Ho Chi Minh City

Crossing streets in Vietnam is dangerous as I was warned. Whereas Thailand had some suggestions for driving, Vietnam’s roadways are an entirely new challenge. Cars only somewhat follow direction from streetlights and motorbikes break every rule in the book. It’s not even when crossing streets; motorbikes routinely drive along the sidewalk to themselves avoid the traffic. And the alley in which our hostel is located—barely wide enough for two people standing side-by-side—has little “honks” of scooters trying to pass you. And yet in all the chaos, I am full of wonder and more than a little amazement.

Curiously, it took less time and effort to enter this country than it did to depart my previous one. Regardless, the airport itself was almost nothing more than gates, immigration and baggage claim; the arrivals waiting area was outside beyond the air-conditioned terminal. A quick cab to our hostel—my first chance to witness driving here—and the trip from Bangkok was over in less than two hours.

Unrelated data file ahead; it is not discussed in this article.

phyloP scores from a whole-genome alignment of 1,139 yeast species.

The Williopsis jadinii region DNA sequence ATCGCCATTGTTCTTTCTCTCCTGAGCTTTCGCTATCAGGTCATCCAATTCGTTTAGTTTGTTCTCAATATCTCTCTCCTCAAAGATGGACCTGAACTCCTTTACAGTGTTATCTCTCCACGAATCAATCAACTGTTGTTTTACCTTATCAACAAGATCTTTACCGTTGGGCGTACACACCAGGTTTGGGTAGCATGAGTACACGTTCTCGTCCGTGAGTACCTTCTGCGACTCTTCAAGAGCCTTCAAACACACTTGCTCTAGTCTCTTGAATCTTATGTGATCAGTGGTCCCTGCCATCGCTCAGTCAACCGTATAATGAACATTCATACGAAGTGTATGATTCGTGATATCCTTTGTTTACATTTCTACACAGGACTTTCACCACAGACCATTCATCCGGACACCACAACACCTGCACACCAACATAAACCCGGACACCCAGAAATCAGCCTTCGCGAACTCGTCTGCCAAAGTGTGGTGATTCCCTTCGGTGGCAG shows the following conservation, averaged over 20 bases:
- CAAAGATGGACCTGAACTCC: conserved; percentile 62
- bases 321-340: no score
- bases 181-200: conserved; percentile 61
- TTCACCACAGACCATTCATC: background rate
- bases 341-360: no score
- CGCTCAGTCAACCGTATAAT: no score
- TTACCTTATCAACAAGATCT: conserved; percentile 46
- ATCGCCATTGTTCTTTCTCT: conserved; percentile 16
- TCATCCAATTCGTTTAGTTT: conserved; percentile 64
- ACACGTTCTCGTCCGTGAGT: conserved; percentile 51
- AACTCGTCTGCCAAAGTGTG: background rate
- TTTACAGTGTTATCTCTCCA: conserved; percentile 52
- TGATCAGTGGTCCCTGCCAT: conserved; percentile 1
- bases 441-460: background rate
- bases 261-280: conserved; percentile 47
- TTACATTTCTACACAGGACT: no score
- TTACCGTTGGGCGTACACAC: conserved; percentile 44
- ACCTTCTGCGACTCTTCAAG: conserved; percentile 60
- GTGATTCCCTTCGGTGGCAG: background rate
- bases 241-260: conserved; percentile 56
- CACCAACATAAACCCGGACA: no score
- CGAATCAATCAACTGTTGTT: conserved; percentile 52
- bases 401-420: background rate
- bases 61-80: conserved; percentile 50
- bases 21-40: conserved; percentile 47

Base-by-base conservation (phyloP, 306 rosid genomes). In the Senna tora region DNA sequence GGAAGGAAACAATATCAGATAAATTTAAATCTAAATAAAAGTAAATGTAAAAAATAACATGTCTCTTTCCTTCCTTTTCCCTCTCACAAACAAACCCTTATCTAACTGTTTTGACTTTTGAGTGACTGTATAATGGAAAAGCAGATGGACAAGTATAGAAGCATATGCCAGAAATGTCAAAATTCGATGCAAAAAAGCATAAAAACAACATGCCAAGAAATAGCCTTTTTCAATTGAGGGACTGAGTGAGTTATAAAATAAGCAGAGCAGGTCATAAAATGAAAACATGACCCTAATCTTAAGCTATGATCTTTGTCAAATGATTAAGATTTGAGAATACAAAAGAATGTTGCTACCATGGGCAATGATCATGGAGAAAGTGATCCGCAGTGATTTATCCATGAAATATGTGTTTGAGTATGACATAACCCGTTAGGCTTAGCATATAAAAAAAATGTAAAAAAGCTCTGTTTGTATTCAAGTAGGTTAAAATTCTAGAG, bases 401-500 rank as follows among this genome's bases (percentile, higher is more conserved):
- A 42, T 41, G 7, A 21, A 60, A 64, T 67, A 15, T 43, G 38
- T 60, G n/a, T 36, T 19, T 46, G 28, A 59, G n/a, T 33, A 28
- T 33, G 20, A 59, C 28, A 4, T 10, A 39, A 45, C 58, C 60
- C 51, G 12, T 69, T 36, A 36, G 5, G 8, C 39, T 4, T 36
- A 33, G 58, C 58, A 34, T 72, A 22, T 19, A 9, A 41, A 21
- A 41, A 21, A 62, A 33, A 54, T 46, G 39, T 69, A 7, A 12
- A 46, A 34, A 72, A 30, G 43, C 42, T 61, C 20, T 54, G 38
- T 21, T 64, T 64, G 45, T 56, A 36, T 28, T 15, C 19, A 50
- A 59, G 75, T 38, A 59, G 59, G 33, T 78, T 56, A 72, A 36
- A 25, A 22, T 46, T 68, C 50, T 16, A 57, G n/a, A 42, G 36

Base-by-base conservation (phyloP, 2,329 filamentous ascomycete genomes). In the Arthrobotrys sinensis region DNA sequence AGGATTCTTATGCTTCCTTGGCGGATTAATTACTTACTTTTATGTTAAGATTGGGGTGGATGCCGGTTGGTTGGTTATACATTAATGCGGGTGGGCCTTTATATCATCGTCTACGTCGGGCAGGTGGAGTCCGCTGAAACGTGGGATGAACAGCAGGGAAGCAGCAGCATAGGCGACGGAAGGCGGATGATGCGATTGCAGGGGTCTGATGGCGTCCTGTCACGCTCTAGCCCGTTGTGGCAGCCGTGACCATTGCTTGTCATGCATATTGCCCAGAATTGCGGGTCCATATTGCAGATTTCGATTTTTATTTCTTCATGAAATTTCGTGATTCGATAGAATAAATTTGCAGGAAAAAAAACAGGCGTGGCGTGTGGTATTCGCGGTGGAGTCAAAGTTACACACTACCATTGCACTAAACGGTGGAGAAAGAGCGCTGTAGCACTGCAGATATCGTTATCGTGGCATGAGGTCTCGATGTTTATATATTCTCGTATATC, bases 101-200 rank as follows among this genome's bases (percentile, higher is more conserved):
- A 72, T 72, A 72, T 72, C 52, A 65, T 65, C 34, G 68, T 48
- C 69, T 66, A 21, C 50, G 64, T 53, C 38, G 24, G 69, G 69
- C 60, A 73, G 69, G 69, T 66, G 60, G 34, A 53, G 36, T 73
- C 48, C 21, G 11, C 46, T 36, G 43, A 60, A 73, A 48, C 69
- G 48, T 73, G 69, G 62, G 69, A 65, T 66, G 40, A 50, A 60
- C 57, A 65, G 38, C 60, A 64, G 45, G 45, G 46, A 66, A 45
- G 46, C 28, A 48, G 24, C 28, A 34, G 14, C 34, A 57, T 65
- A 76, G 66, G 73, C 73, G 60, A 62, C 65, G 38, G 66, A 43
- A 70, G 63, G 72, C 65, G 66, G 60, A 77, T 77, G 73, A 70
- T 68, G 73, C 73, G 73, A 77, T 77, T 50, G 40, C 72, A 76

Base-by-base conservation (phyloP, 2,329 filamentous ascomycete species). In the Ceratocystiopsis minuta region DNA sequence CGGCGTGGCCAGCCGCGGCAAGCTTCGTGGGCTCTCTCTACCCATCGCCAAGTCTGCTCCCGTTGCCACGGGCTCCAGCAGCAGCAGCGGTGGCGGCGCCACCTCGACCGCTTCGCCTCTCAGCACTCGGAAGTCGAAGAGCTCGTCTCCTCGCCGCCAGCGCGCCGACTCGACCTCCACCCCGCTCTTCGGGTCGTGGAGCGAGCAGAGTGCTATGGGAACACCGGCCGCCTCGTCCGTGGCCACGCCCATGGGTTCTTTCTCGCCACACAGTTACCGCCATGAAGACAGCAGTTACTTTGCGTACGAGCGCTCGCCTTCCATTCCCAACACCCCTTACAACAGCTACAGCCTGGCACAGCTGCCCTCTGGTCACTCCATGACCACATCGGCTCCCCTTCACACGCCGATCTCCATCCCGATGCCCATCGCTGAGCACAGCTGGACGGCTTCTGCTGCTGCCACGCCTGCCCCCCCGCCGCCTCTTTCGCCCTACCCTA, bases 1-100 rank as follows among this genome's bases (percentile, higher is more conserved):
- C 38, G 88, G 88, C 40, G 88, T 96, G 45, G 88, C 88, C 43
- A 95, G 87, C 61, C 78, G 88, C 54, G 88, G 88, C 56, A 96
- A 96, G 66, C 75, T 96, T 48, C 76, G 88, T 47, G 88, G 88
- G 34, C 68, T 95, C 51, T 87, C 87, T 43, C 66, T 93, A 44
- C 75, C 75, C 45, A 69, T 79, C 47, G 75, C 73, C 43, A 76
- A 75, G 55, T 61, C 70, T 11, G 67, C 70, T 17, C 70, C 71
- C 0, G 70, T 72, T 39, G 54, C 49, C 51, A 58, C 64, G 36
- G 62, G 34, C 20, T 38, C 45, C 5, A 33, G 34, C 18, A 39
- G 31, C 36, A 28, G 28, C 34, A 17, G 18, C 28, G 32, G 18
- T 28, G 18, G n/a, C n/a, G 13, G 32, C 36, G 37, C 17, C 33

Hostel bikes

I sense Vietnam reconciling its identity. While officially known as Ho Chi Minh City, it is commonly referred to as Saigon, its former name. English is prevalent, adorning street signs and restaurant menus; many places also list items in French. Prices appear in both US dollars and Vietnamese dong. Children shout “hello” to foreigners. American brands dot the landscape. Bakeries specializing in French pastries fall between local shops. Yet for all the foreign influences, Vietnamese culture remains ever-present. People crowd markets filled with goods and foods. Small alleyways reveal families and shops hidden just off the main streets. Pho (noodle soup) appears on every menu. Bánh mì (sandwiches) can be bought from nearly any street vendor. Coffee is served thick and with more than a few teaspoons of sugar.

Food crossing street Pham Ngu Lao street

Tonight is an overnight train north to reach Hoi An by way of Da Nang.